The most notable scores in the InsureMyTrip analysis were registered by Southwest, whose customer service historically has ranked at or near the top of the industry in various studies conducted throughout its 50 years in operation. Though the Dallas-based carrier, which began flying in 1971 as a low-cost/low fare carrier, has seen its costs rise over the years as it grew to become the biggest U.S. airline in terms of passengers boarded. But despite that growth and the higher costs that accompany being a large operator with relatively high-paid employees, Southwest has been able to maintain its reputation for providing top service.
But this summer, as the carrier tried to rebuild its huge domestic network more rapidly than most of its competitors, it has run into big service quality problems. That’s because its current workforce, which was trimmed dramatically last year by thousands of retirements, has been inadequate to provide anything more than minimal service. In fact, Southwest has struggled to even find enough workers to even staff at the minimum allowed level all the flights the company added back to its schedule as the pandemic eased.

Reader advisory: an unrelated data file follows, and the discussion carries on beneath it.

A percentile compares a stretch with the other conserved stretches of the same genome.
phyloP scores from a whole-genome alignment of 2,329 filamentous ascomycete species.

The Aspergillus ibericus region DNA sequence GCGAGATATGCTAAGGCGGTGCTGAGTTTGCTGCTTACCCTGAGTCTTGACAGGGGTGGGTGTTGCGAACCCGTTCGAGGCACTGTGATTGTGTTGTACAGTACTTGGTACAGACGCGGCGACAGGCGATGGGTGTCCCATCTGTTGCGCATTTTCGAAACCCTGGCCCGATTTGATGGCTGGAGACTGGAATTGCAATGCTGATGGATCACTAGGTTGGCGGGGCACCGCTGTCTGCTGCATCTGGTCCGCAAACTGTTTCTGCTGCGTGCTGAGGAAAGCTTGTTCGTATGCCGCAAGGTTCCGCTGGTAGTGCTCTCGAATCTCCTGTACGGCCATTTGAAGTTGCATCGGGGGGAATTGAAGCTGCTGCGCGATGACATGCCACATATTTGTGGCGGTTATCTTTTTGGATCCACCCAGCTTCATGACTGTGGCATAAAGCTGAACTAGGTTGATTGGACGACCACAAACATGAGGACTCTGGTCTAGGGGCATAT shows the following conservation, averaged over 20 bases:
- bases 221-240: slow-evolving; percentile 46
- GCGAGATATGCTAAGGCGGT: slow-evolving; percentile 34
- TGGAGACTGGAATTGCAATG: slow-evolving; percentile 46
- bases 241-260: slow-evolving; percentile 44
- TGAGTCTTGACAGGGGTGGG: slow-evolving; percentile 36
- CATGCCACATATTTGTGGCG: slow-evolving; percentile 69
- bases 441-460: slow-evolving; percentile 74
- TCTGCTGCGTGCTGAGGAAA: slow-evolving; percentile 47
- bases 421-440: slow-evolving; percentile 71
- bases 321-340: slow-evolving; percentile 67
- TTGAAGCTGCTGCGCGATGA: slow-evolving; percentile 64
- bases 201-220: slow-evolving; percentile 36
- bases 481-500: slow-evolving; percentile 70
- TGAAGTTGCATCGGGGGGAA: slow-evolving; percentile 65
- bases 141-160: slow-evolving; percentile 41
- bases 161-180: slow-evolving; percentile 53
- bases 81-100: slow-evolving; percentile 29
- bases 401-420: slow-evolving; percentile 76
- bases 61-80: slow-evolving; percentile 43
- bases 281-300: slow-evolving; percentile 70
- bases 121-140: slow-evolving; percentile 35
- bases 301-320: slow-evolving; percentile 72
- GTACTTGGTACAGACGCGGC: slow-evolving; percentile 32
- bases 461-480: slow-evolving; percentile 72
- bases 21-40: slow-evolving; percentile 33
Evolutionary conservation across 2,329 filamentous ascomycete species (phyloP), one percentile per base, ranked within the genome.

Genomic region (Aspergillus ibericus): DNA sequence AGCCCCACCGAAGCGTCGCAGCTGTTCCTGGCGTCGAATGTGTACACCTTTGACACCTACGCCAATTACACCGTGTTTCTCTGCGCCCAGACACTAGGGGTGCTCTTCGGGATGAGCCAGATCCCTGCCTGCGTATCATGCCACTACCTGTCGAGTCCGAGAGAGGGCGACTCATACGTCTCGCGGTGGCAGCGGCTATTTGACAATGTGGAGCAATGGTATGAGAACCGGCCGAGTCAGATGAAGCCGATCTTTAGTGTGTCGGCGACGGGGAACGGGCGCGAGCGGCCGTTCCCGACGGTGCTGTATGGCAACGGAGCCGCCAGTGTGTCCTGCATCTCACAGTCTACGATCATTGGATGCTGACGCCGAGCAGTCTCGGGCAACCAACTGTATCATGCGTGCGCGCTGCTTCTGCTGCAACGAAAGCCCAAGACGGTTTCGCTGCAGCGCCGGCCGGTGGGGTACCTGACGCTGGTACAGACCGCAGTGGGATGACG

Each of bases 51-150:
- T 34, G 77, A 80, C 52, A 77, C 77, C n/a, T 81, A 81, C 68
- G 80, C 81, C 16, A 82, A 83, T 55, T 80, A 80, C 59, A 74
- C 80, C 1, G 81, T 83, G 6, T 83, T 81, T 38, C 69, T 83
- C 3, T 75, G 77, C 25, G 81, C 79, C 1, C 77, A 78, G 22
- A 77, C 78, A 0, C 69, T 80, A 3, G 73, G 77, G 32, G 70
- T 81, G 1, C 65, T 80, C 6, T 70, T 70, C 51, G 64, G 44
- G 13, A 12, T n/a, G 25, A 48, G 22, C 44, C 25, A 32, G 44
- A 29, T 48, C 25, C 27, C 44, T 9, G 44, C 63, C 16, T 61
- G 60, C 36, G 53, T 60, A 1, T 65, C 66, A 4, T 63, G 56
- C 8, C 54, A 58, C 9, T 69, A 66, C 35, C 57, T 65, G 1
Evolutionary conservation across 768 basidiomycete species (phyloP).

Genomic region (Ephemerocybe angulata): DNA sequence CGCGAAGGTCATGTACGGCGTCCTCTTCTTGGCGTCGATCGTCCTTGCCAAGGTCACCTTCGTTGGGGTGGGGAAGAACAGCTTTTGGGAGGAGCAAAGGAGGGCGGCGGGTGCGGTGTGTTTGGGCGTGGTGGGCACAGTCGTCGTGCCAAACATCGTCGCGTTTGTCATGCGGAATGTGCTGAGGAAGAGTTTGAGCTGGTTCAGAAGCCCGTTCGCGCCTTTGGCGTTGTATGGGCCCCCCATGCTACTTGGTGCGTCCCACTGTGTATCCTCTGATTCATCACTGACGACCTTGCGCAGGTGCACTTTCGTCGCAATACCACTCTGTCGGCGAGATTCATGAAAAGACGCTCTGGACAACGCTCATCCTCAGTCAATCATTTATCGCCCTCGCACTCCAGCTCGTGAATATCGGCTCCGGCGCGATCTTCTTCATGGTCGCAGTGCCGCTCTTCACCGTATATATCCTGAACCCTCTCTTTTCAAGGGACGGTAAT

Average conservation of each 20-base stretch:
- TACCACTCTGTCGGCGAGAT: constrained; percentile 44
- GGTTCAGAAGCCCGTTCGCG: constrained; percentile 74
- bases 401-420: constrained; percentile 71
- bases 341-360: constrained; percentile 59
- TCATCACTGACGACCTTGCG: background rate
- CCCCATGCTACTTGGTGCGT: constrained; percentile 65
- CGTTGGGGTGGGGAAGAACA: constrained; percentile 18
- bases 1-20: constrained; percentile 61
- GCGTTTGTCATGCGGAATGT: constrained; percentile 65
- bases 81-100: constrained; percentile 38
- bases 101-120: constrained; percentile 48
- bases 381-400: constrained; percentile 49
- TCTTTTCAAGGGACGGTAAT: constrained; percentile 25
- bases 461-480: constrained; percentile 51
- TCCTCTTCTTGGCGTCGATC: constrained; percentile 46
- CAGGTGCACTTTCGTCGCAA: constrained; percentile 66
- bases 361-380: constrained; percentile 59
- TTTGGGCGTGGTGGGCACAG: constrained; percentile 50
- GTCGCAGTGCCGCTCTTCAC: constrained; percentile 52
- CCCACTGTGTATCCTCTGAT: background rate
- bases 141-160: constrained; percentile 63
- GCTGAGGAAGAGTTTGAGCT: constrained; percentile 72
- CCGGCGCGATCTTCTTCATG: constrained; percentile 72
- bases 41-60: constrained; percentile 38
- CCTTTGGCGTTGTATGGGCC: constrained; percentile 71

Flight attendants, pilots and gate agents in particular have complained loudly and publicly about being overworked and forced to handle more passengers and more problems than they are capable of doing at current staffing levels. In response, Southwest last week said it would scale back its aggressive recovery scheduling a bit this fall to take some of the pressure off its troops and give them the ability to provide more and better customer service.
Still, the problems Southwest has had this summer are evident in the numbers from Twitter. Only 32% of the tweets about Southwest during this summer’s study period were positive, while 45.1% were negative. In the 2019 study period 69.9% of tweets about Southwest were positive, while only 30.1% were negative. That was, by a wide margin, the best positive-to-negative tweets ratio among the 10 largest U.S. airlines back in 2019.
Discounter Allegiant took the biggest fall in positive vs. negative tweets this year, attracting just 27.2 positive tweets during this summer’s study period, a 38.2 percentage point decline. And its negative tweets climbed 17.87 percentage points (more than any other airline) to 53.5%.